(b) laminating a second polymer layer having a thickness between about 1 mil and about 15 mils to the second major surface of the ferromagnetic substrate, thereby sandwiching the ferromagnetic substrate between the first and second polymer layers and forming a composite sheet peripheral edge that, when subjected to an in-plane force sufficient to cut human skin, will tend to buckle rather than cut skin.
14. A method in accordance with claim 13, wherein the steps of laminating further comprise passing first and second polymer sheets and the ferromagnetic substrate between opposing rollers.
15. A method in accordance with claim 14, wherein each polymer layer is laminated to the ferromagnetic substrate by an adhesive.
16. A method in accordance with claim 14, wherein each polymer layer is laminated to the ferromagnetic substrate by heat bonding.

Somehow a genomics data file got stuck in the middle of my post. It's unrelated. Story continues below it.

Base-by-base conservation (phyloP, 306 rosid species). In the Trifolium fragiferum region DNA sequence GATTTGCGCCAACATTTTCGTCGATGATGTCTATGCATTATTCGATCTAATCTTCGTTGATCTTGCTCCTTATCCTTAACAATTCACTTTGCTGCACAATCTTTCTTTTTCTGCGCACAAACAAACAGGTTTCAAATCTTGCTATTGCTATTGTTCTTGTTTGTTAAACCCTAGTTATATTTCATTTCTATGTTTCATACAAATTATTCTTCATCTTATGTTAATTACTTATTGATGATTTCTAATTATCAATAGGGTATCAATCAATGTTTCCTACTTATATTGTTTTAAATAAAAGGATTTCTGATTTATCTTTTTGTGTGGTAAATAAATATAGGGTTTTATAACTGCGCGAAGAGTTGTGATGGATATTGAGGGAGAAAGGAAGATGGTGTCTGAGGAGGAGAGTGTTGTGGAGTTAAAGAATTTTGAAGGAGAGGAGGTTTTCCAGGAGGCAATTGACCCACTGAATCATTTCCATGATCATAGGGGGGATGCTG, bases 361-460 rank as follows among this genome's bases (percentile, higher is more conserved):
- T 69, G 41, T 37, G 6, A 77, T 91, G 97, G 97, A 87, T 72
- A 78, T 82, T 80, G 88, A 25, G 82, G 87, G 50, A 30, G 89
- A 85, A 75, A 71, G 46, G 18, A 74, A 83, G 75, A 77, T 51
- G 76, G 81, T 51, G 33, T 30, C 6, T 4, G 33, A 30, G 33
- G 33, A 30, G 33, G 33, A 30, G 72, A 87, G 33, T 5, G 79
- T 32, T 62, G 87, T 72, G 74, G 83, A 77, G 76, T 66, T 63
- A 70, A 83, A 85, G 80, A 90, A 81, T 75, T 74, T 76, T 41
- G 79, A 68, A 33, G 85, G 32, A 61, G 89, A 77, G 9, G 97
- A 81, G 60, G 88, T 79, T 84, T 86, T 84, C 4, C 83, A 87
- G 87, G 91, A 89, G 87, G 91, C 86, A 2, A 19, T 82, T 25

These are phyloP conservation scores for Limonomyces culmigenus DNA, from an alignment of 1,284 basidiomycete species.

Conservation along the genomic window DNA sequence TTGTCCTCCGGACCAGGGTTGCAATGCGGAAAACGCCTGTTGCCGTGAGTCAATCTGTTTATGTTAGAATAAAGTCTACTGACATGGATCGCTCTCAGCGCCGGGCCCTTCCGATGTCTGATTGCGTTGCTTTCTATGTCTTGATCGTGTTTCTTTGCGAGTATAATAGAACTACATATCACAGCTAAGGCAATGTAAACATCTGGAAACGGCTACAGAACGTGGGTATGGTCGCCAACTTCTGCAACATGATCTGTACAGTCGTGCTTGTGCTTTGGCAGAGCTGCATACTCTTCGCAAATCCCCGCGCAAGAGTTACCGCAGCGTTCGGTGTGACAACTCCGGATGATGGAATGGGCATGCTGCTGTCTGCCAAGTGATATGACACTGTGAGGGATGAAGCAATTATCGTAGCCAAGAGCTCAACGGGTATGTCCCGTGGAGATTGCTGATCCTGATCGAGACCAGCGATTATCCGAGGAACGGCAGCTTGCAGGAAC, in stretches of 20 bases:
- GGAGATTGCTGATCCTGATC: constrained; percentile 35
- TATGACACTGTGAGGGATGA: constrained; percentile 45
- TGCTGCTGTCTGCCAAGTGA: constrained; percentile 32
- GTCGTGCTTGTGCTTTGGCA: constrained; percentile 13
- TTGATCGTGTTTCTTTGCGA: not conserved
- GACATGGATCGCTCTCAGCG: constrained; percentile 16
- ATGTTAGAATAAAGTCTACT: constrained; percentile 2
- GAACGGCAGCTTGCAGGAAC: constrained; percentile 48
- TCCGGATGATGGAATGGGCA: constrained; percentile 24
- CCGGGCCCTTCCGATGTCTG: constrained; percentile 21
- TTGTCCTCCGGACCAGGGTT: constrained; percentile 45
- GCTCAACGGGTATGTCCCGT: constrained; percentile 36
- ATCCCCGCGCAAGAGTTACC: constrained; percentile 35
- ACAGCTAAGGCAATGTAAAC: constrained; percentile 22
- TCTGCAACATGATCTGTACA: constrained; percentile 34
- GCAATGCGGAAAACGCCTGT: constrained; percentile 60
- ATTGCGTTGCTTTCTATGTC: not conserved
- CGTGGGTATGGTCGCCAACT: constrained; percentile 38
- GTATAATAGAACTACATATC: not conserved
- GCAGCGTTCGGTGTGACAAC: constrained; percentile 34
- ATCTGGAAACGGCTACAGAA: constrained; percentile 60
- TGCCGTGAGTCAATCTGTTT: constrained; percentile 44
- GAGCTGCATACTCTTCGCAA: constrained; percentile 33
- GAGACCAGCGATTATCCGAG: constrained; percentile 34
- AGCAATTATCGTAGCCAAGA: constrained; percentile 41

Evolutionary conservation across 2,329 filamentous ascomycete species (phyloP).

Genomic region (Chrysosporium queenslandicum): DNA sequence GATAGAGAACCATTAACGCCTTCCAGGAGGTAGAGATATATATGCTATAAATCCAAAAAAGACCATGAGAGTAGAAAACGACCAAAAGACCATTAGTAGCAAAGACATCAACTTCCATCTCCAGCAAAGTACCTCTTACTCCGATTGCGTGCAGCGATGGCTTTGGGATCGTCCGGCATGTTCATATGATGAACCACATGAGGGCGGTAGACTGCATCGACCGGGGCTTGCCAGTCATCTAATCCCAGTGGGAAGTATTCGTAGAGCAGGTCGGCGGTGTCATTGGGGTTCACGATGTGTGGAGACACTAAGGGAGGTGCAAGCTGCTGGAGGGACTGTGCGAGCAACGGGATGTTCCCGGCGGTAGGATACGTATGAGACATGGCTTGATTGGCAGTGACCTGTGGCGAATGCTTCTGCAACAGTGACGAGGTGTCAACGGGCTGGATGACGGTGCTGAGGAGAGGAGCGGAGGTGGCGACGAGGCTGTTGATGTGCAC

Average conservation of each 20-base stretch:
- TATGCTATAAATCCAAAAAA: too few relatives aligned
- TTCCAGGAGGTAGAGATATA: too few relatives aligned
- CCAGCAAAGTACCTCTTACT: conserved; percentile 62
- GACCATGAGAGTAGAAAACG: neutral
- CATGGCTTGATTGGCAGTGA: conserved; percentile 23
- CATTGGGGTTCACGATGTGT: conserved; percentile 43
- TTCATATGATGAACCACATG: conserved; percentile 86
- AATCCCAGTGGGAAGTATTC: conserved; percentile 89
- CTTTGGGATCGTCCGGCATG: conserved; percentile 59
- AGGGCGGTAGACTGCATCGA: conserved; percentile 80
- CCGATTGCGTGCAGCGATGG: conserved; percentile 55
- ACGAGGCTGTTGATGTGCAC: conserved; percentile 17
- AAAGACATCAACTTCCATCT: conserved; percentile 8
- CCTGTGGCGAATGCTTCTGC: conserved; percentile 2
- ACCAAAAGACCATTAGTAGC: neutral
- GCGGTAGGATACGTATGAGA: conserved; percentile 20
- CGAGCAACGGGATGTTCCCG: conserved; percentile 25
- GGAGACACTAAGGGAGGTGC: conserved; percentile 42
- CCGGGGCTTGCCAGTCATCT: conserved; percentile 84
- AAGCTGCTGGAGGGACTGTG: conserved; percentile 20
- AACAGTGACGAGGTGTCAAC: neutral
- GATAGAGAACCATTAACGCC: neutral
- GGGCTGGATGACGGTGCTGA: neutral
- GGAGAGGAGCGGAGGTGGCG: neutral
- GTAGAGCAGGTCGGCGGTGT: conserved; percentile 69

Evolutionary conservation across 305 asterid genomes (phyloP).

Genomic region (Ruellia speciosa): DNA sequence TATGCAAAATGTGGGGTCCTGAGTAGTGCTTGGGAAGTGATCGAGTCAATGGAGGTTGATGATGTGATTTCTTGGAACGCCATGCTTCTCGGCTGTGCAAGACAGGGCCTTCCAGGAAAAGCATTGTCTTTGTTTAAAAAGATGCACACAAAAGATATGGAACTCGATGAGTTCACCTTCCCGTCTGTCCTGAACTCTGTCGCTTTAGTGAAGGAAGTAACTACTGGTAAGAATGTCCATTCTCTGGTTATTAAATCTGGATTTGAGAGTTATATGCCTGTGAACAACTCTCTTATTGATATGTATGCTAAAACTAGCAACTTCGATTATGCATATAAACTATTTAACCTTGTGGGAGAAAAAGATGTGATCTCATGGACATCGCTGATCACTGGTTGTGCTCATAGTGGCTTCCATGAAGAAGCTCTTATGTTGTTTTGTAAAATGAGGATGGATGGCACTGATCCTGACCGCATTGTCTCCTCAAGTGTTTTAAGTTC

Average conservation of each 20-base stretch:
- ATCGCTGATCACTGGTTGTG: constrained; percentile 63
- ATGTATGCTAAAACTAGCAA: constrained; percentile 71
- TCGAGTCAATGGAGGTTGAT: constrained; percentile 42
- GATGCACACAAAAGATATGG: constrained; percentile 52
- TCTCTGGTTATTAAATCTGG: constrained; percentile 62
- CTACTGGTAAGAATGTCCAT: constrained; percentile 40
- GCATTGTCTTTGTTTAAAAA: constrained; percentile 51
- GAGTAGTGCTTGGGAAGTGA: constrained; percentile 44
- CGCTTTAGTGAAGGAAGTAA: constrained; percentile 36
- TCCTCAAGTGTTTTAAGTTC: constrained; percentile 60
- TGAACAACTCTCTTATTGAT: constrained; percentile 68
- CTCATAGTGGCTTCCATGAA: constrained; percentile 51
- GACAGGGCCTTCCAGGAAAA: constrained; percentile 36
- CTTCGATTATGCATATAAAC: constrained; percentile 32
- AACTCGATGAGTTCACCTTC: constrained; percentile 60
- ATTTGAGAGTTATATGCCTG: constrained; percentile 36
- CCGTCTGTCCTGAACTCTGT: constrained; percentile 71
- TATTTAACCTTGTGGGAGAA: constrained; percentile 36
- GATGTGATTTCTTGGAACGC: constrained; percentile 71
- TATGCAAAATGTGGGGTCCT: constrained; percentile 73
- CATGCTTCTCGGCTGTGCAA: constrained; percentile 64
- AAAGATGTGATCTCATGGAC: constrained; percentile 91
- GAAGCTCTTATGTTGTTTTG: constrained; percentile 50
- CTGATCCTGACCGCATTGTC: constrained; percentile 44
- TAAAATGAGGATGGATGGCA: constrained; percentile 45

17. A method in accordance with claim 13, further comprising permanently magnetizing the ferromagnetic substrate.
18. A method of making a composite sheet, the method comprising:
(a) coating a first major surface of a ferromagnetic substrate, having opposing first and second major surfaces and a thickness between about 2 mils and about 5 mils, with a polymer to form a first polymer layer having a thickness between about 1 mil and about 15 mils;
(b) coating the second major surface of the substrate with a polymer to form a second polymer layer having a thickness between about 1 mil and about 15 mils, thereby sandwiching the ferromagnetic substrate between the first and second polymer layers and forming a composite sheet peripheral edge that, when subjected to an in-plane force sufficient to cut human skin will tend to buckle rather than cut skin.
19. A method in accordance with claim 18, wherein the step of coating comprises placing a liquid chosen from the group of monomer, polymer and solvent based system in contact with the ferromagnetic substrate and subsequently curing the liquid.
20. A method in accordance with claim 18, further comprising permanently magnetizing the ferromagnetic substrate.
Descripción
BACKGROUND OF THE INVENTION

1. Field of the Invention